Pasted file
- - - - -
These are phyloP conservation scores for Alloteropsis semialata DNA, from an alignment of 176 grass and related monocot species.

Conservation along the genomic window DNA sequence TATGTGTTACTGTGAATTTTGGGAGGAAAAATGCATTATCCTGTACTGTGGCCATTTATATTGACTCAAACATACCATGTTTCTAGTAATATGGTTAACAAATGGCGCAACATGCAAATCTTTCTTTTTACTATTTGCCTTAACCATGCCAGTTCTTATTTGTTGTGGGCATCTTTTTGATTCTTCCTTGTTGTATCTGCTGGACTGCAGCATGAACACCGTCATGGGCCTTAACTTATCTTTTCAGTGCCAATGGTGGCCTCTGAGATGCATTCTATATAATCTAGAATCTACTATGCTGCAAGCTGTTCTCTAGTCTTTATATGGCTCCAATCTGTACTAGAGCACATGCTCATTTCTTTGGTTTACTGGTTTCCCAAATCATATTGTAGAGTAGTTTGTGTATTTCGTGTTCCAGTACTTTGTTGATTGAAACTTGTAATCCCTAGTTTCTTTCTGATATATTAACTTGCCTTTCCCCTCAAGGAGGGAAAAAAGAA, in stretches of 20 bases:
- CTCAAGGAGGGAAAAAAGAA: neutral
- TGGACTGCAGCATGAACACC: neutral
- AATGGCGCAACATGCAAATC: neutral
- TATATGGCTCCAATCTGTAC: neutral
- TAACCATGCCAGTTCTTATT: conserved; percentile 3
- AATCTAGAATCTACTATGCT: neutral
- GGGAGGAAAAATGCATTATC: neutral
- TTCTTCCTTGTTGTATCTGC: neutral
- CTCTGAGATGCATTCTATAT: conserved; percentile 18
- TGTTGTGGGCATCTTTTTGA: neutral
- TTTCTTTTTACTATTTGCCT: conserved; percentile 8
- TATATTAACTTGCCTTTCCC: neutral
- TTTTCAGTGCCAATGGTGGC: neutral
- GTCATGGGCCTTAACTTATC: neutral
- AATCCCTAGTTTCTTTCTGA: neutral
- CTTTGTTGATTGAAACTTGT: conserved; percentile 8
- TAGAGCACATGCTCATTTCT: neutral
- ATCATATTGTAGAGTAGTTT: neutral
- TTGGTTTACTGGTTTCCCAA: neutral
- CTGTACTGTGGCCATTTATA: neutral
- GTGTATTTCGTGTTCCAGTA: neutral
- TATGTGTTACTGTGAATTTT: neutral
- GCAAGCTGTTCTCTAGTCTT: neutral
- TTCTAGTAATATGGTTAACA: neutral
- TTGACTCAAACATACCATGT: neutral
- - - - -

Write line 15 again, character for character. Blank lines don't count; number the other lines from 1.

- TTTTCAGTGCCAATGGTGGC: neutral